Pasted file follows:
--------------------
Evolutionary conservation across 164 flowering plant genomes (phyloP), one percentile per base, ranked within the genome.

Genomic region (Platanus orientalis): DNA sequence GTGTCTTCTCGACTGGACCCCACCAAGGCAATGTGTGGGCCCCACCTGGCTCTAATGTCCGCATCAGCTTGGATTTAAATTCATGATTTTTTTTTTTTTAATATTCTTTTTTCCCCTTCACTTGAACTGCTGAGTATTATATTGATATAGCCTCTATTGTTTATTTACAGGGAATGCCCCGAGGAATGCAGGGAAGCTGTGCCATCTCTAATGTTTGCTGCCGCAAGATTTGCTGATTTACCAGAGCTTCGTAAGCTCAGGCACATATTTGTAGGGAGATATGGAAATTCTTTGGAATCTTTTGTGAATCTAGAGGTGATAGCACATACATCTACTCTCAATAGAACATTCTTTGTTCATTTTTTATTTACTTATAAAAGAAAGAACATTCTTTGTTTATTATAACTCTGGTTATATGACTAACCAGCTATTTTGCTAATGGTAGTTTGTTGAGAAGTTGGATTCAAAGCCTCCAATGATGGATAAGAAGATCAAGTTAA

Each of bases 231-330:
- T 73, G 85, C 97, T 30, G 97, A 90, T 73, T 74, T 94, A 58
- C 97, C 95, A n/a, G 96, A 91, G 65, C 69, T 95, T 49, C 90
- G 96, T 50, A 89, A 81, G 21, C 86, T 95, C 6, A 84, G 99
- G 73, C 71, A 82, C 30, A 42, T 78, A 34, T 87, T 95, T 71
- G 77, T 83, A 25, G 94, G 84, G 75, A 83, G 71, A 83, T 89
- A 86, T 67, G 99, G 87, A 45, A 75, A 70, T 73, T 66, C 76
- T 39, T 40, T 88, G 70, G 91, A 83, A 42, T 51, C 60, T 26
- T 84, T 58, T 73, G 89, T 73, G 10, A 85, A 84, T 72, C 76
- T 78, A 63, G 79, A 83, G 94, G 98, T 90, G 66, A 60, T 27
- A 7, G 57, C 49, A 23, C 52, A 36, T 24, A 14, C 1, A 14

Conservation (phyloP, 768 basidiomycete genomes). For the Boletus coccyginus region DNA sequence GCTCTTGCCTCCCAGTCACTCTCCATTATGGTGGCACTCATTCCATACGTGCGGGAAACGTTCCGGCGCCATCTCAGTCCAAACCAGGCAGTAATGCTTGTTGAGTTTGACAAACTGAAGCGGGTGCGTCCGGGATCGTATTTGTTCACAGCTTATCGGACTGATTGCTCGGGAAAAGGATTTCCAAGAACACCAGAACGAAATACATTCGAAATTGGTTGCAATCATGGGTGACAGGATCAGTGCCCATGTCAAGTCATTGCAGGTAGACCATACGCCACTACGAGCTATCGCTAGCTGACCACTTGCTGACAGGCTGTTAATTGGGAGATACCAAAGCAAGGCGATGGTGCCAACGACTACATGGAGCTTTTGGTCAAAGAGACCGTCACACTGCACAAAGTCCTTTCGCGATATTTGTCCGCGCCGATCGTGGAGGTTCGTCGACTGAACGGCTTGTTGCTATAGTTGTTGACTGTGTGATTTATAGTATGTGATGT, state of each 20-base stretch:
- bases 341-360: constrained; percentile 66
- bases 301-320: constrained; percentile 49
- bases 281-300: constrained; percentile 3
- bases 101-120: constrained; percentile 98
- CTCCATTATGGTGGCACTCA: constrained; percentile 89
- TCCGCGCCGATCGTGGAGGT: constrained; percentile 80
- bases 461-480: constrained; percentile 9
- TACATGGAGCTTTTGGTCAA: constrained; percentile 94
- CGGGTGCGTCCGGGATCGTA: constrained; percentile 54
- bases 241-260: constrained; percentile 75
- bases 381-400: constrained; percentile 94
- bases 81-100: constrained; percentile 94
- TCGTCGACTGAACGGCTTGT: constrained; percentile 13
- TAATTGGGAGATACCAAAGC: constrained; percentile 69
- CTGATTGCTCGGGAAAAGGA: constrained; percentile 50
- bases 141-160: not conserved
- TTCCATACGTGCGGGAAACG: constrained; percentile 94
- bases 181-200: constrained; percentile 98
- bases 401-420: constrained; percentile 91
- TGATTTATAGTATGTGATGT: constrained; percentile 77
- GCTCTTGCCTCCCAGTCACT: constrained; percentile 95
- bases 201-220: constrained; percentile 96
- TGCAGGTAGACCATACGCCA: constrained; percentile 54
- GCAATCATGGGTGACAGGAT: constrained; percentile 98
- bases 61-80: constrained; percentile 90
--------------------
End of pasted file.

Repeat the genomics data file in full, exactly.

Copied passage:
Evolutionary conservation across 164 flowering plant genomes (phyloP), one percentile per base, ranked within the genome.

Genomic region (Platanus orientalis): DNA sequence GTGTCTTCTCGACTGGACCCCACCAAGGCAATGTGTGGGCCCCACCTGGCTCTAATGTCCGCATCAGCTTGGATTTAAATTCATGATTTTTTTTTTTTTAATATTCTTTTTTCCCCTTCACTTGAACTGCTGAGTATTATATTGATATAGCCTCTATTGTTTATTTACAGGGAATGCCCCGAGGAATGCAGGGAAGCTGTGCCATCTCTAATGTTTGCTGCCGCAAGATTTGCTGATTTACCAGAGCTTCGTAAGCTCAGGCACATATTTGTAGGGAGATATGGAAATTCTTTGGAATCTTTTGTGAATCTAGAGGTGATAGCACATACATCTACTCTCAATAGAACATTCTTTGTTCATTTTTTATTTACTTATAAAAGAAAGAACATTCTTTGTTTATTATAACTCTGGTTATATGACTAACCAGCTATTTTGCTAATGGTAGTTTGTTGAGAAGTTGGATTCAAAGCCTCCAATGATGGATAAGAAGATCAAGTTAA

Each of bases 231-330:
- T 73, G 85, C 97, T 30, G 97, A 90, T 73, T 74, T 94, A 58
- C 97, C 95, A n/a, G 96, A 91, G 65, C 69, T 95, T 49, C 90
- G 96, T 50, A 89, A 81, G 21, C 86, T 95, C 6, A 84, G 99
- G 73, C 71, A 82, C 30, A 42, T 78, A 34, T 87, T 95, T 71
- G 77, T 83, A 25, G 94, G 84, G 75, A 83, G 71, A 83, T 89
- A 86, T 67, G 99, G 87, A 45, A 75, A 70, T 73, T 66, C 76
- T 39, T 40, T 88, G 70, G 91, A 83, A 42, T 51, C 60, T 26
- T 84, T 58, T 73, G 89, T 73, G 10, A 85, A 84, T 72, C 76
- T 78, A 63, G 79, A 83, G 94, G 98, T 90, G 66, A 60, T 27
- A 7, G 57, C 49, A 23, C 52, A 36, T 24, A 14, C 1, A 14

Conservation (phyloP, 768 basidiomycete genomes). For the Boletus coccyginus region DNA sequence GCTCTTGCCTCCCAGTCACTCTCCATTATGGTGGCACTCATTCCATACGTGCGGGAAACGTTCCGGCGCCATCTCAGTCCAAACCAGGCAGTAATGCTTGTTGAGTTTGACAAACTGAAGCGGGTGCGTCCGGGATCGTATTTGTTCACAGCTTATCGGACTGATTGCTCGGGAAAAGGATTTCCAAGAACACCAGAACGAAATACATTCGAAATTGGTTGCAATCATGGGTGACAGGATCAGTGCCCATGTCAAGTCATTGCAGGTAGACCATACGCCACTACGAGCTATCGCTAGCTGACCACTTGCTGACAGGCTGTTAATTGGGAGATACCAAAGCAAGGCGATGGTGCCAACGACTACATGGAGCTTTTGGTCAAAGAGACCGTCACACTGCACAAAGTCCTTTCGCGATATTTGTCCGCGCCGATCGTGGAGGTTCGTCGACTGAACGGCTTGTTGCTATAGTTGTTGACTGTGTGATTTATAGTATGTGATGT, state of each 20-base stretch:
- bases 341-360: constrained; percentile 66
- bases 301-320: constrained; percentile 49
- bases 281-300: constrained; percentile 3
- bases 101-120: constrained; percentile 98
- CTCCATTATGGTGGCACTCA: constrained; percentile 89
- TCCGCGCCGATCGTGGAGGT: constrained; percentile 80
- bases 461-480: constrained; percentile 9
- TACATGGAGCTTTTGGTCAA: constrained; percentile 94
- CGGGTGCGTCCGGGATCGTA: constrained; percentile 54
- bases 241-260: constrained; percentile 75
- bases 381-400: constrained; percentile 94
- bases 81-100: constrained; percentile 94
- TCGTCGACTGAACGGCTTGT: constrained; percentile 13
- TAATTGGGAGATACCAAAGC: constrained; percentile 69
- CTGATTGCTCGGGAAAAGGA: constrained; percentile 50
- bases 141-160: not conserved
- TTCCATACGTGCGGGAAACG: constrained; percentile 94
- bases 181-200: constrained; percentile 98
- bases 401-420: constrained; percentile 91
- TGATTTATAGTATGTGATGT: constrained; percentile 77
- GCTCTTGCCTCCCAGTCACT: constrained; percentile 95
- bases 201-220: constrained; percentile 96
- TGCAGGTAGACCATACGCCA: constrained; percentile 54
- GCAATCATGGGTGACAGGAT: constrained; percentile 98
- bases 61-80: constrained; percentile 90